Legislature Quotes (displaying: 1 - 30 of 80 quotes )
Believing with you that religion is a matter which lies solely between Man & his God, that he owes account to none other for his faith or his worship, that the legitimate powers of government reach actions only, & not opinions, I contemplate with sovereign reverence that act of the whole American people which declared that their legislature should "make no law respecting an establishment of religion, or prohibiting the free exercise thereof," thus building a wall of separation between Church & State. Adhering to this expression of the supreme will of the nation in behalf of the rights of conscience, I shall see with sincere satisfaction the progress of those sentiments which tend to restore to man all his natural rights, convinced he has no natural right in opposition to his social duties.
The "war" is being fought along the line between sin and righteousness in every family. It is being fought along the line between truth and falsehood in every school... Between justice and injustice in every legislature... Between integrity and corruption in every office... Between love and hate in every ethnic group... Between pride and humility in every sport... Between the beautiful and the ugly in every art... Between right doctrine and wrong doctrine in every church... Between sloth and diligence between coffee breaks. It is not a waste to fight the battle for truth and faith and love on any of these fronts.
Not to dampen any parade, but if one asks if there is a single thing about Mr. Obama's Senate record, or state legislature record, or current program, that could possibly justify his claim to the presidency one gets ... what? Not much. Similarly lightweight unqualified 'white' candidates have overcome this objection, to be sure, but what kind of standard is that?
Emma Willard told the legislature that the education of women "has been too exclusively directed to fit them for displaying to advantage the charms of youth and beauty" The problem, she said, was that "the taste of men, whatever it might happen to be, has made into a standard for the formation of the female character." Reason and religion teach us, she said, that "we too are primary existences...not the satellites of men.
Let us leave political questions to be decided by the powers concerned," Sir Ralph would say, "as we have adopted a form of government which forbids us to discuss our interests ourselves. If a nation is responsible for the faults of its legislature, what one can you find that is guiltier than yours?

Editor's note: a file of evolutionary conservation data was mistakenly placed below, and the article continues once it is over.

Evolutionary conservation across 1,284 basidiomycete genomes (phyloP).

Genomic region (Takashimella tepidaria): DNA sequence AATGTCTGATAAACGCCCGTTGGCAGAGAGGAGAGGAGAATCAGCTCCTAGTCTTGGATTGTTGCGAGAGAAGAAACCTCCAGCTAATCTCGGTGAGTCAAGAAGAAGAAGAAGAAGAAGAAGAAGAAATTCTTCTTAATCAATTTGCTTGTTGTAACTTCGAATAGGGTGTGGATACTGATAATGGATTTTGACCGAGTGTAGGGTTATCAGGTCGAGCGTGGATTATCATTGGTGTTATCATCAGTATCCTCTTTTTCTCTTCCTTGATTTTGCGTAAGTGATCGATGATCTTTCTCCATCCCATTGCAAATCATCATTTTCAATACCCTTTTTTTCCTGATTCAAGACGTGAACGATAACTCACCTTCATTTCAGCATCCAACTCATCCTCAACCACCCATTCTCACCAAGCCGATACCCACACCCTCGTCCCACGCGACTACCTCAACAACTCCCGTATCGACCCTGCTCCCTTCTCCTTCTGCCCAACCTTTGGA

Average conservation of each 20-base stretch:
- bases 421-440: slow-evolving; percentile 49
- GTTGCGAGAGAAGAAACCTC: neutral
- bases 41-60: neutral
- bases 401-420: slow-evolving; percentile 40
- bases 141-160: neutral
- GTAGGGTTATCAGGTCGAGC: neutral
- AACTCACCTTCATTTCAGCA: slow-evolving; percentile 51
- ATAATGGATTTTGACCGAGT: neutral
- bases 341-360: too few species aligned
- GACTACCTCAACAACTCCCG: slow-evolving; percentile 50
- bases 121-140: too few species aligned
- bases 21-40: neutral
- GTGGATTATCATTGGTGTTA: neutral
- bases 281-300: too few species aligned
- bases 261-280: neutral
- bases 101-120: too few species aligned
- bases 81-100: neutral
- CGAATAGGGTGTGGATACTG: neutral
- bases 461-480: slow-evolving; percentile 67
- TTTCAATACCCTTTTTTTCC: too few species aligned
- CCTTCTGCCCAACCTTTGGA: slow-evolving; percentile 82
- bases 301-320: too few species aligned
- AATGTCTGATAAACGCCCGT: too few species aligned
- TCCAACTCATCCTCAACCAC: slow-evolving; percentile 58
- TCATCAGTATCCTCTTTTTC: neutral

Perhaps the most extraordinary popular delusion about violence of the past quarter-century is that it is caused by low self-esteem. That theory has been endorsed by dozens of prominent experts, has inspired school programs designed to get kids to feel better about themselves, and in the late 1980s led the California legislature to form a Task Force to Promote Self-Esteem. Yet Baumeister has shown that the theory could not be more spectacularly, hilariously, achingly wrong. Violence is a problem not of too little self-esteem but of too much, particularly when it is unearned.
The reason the founders chafed at the idea of an American standing army and vested the power of war making in the cumbersome legislature was not to disadvantage us against future enemies, but to disincline us toward war as a general matter... With citizen-soldiers, with the certainty of a vigorous political debate over the use of a military subject to politicians' control, the idea was for us to feel it- uncomfortably- every second we were at war. But after a generation or two of shedding the deliberate political encumbrances to war that they left us... war making has become almost an autonomous function of the American state. It never stops.
So much about life in a global economy feels as though it has passed beyond the individual's control--what happens to our jobs, to the prices at the gas station, to the vote in the legislature. But somehow food still feels a little different. We can still decide, every day, what we're going to put into our bodies, what sort of food chain we want to participate in. We can, in other words, reject the industrial omelet on offer and decide to eat another.
...Cities may be rebuilt, and a People reduced to Poverty, may acquire fresh Property: But a Constitution of Government once changed from Freedom, can never be restored. Liberty once lost is lost forever. When the People once surrendered their share in the Legislature, and their Right of defending the Limitations upon the Government, and of resisting every Encroachment upon them, they can never regain it.